The Loire Valley is the third largest area of appellations in France with a wine route of over 800km, and is one of only 10 European winegrowing regions to have UNESCO World Heritage status. It’s also recognised as France’s leading area for wine tourism – 250 million bottles of wine are produced each year and sold in 140 countries – a rate of 8 bottles per second.
Bourgueil, Chinon, Vouvray Cheverny, Sancerre ... these names will likely be familiar to most wine-lovers, and they represent just a fraction of the Loire Valley wine output. Local winemakers open their doors for tastings of everything from deep, fruity reds and intense whites to light rosés and gently sparkling Crémant de Loire. Most locations boast the ‘Vignobles & Découvertes’ (Vineyards and Discoveries) label, guaranteeing a quality oenological journey.
One of the best ways to experience the essence of the Loire Valley atmosphere is to sip a glass at a guinguette, one of the unique riverside bars; some of the most popular are situated at Blaison-Gohier, La Poissonnière, Tours, Orléans, Baule and Rochecorbon. And there’s no wine without heritage! The Loire châteaux, towns and villages are never far from the vineyards, and in the summer period they play host to a variety of wine-based celebrations.
Button mushrooms have been flourishing in Saumur for over 100 years. The city’s underground galleries offer all the ideal conditions for growth, and over 50% of the country’s button mushrooms are cultivated here. Visit one of the region’s multiple farms to understand about growing mushrooms. One of them, the Saut au Loups mushroom farm, is located in a troglodyte site dating from the 15th century, where they grow numerous mushroom varieties including button, oyster, blue foot and shiitake. Galipettes (large button mushrooms) are cooked in a bread oven and enjoyed with pâté, Andouille sausages, salmon, snails and fresh goats’ cheese. All that with a view over the Loire! While you're there, don’t miss out on a visit of the Musée du Champignon. Also close to Saumur, you can visit mushroom farmer Jacky Roulleau, in troglodyte dwellings dating from the 16th century.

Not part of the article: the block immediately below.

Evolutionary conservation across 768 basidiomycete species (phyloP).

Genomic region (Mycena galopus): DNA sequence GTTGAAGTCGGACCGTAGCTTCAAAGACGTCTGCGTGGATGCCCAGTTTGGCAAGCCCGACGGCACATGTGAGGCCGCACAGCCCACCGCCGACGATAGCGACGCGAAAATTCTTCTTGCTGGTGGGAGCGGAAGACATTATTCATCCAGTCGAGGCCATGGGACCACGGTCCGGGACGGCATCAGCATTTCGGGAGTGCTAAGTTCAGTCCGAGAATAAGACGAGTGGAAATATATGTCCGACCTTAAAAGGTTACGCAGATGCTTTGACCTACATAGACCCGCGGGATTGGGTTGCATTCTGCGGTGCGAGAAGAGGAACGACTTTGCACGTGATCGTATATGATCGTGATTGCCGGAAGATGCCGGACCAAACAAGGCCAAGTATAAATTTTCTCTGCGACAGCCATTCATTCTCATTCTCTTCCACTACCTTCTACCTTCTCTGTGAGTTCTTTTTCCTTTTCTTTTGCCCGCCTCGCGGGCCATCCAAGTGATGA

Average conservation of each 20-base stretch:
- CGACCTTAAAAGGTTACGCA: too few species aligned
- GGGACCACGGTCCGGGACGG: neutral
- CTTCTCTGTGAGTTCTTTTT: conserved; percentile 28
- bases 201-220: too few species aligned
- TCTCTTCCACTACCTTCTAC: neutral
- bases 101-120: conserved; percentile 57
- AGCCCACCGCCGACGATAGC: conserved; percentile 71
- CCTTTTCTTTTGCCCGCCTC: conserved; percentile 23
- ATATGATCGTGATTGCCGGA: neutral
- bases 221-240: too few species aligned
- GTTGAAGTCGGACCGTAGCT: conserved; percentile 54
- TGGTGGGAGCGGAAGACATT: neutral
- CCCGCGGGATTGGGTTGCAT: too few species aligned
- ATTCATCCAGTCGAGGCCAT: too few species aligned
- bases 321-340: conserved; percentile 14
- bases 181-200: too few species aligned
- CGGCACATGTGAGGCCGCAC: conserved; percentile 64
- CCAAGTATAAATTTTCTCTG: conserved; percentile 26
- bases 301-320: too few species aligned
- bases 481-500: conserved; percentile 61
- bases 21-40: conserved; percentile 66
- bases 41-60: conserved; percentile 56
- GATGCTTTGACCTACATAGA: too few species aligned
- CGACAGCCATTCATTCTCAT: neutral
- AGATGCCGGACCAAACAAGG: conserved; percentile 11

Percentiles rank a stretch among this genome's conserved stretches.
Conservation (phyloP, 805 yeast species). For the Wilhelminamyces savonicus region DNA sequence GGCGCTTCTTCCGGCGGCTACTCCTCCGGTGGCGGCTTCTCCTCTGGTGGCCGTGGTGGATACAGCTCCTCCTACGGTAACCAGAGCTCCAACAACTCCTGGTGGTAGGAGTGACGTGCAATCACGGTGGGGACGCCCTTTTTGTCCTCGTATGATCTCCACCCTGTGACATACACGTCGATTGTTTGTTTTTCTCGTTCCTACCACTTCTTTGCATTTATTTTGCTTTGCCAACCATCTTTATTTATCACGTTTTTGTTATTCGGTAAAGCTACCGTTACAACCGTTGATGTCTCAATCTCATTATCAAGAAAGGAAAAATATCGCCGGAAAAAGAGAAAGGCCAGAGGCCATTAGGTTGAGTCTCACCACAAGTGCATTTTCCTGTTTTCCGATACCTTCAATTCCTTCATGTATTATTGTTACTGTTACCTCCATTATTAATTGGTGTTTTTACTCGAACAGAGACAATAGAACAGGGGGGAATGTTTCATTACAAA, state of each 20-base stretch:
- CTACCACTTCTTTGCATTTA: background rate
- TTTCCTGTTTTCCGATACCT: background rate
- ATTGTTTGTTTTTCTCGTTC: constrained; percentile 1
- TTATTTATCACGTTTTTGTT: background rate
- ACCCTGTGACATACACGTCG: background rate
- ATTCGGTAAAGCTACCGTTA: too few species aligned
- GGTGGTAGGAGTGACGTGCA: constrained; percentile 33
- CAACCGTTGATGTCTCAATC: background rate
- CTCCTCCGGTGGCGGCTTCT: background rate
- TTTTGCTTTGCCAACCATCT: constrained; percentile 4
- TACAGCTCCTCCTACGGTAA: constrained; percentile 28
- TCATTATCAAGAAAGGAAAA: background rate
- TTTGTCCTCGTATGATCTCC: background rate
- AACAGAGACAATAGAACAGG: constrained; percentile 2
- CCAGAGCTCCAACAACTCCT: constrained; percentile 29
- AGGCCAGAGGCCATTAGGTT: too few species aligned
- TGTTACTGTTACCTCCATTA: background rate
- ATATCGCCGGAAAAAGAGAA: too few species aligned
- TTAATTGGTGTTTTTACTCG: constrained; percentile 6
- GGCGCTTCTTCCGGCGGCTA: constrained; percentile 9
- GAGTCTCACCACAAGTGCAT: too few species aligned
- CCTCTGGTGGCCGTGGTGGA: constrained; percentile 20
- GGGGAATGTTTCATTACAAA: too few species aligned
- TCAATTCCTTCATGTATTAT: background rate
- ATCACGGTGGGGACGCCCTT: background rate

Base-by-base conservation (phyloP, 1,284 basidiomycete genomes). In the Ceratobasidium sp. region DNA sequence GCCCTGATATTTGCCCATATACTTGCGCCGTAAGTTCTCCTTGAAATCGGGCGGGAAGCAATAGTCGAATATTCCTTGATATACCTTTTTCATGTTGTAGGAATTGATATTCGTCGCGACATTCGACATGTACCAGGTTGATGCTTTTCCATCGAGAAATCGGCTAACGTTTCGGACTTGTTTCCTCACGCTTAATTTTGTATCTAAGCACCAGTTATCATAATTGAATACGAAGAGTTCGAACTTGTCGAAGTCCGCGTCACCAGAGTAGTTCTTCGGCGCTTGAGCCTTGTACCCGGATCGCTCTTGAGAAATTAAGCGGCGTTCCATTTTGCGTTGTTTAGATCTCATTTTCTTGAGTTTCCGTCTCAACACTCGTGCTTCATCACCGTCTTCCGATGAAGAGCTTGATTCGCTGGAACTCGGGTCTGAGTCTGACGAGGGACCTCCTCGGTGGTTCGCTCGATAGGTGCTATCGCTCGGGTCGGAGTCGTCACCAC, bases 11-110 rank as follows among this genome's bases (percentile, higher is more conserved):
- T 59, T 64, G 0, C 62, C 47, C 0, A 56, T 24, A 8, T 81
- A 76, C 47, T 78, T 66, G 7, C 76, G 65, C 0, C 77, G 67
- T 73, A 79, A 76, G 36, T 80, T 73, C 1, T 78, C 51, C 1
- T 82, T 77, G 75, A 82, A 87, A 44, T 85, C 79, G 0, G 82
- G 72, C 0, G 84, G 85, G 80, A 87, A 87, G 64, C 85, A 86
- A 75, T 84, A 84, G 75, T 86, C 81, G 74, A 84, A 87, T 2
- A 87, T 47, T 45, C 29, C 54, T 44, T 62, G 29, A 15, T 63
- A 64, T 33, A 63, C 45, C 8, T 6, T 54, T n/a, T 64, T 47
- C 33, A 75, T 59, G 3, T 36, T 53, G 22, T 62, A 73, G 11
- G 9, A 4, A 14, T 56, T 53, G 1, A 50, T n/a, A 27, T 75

Situated in Bourré, near Chenonceau, the Cave Champignonnière des Roches also grows button mushrooms, as well as blue foot mushrooms. In fact, 40% of the world’s blue foot mushroom produce comes from this farm! This famous variety is used in dishes in gourmet restaurants. Shiitake mushrooms, the famous variety with a Japanese name which is very popular in Asia, are also grown here. In total, 100 tons of high-quality mushrooms are produced, and all harvested by hand. Come and visit the mushroom cellar for yourself to find out how they are grown – in the space of an hour you will learn about how they are cultivated 50 metres underground using a traditional growing technique, at a temperature of 13°C.
Apples and pears
As the name suggests, ‘pommes et poires tapées’ (‘beaten apples and pears’) are flattened with a mallet after being dried in a tuffeau stone oven. They can be conserved in this form for many months and are eaten as they are, or rehydrated in wine or syrup. Come and observe this ancestral technique, recently modernised, at the Troglo des pommes tapées in Turquant, where you can visit the museum and enjoy a tasting session in the troglodyte dwellings. This ancient method can also be discovered at Poires Tapées à l’Ancienne in Rivarennes, capital of the Poire Tapée.
The Loire Valley is famous for its wonderful variety of fish populating its rivers. You’ll find truite (trout), anguille (eel), brème (bream) and brochet(pike) on menus everywhere, delicately cooked and often served with a rich butter sauce known as beurre blanc.
Both green and white varieties of asparagus are grown in the Loire Valley – but did you know they are in fact the same plant? It’s simply the way they are grown than differentiates them. Green asparagus is allowed to grow up out of the soil and be exposed to sunlight, while the white version is grown beneath the ground and never sees the light of day. Both are equally good to eat if prepared and cooked well, although the white requires a slightly longer cooking time.
Try Loire asparagus hot with melted butter or cold with mayonnaise or vinaigrette. Délicieux.
Love goats’ cheese? You’ve come to the right part of France! Creamy Loire chèvre comes in five different AOC variations: Crottin de Chavignol (a small, round, bulging delight), Sainte-Maure de Touraine (a log-shaped cheese tied with a strand of hay), Selles-sur-Cher (round with a fine blue crust), and two pyramids: Valençay with its sliced-off top, and Pouligny-Saint-Pierre with its point intact. To this mix we should add Trèfle, a relative newcomer to the goats’ cheese family, and also cows’ milk cheeses such as Cendré d’Olivet and Feuille de Dreux.
Pâté de Pâques berrichon
Similar to a pork pie in the UK, this Indre speciality comprises minced meat (such as pork or veal) and boiled eggs encased in puff pastry. Although it’s known as a pâté de Pâques (‘Easter pie’), it’s too good not to eat all year round! Pack a slice or two for your picnic by the river.
This tripe sausage may be somewhat of an acquired taste and has a very strong smell, but it’s a true delicacy in many parts of the Loire Valley, typically hailing from Jargeau east of Orléans. It contains 20-40% of lean pork and is often served grilled. We challenge you to try it…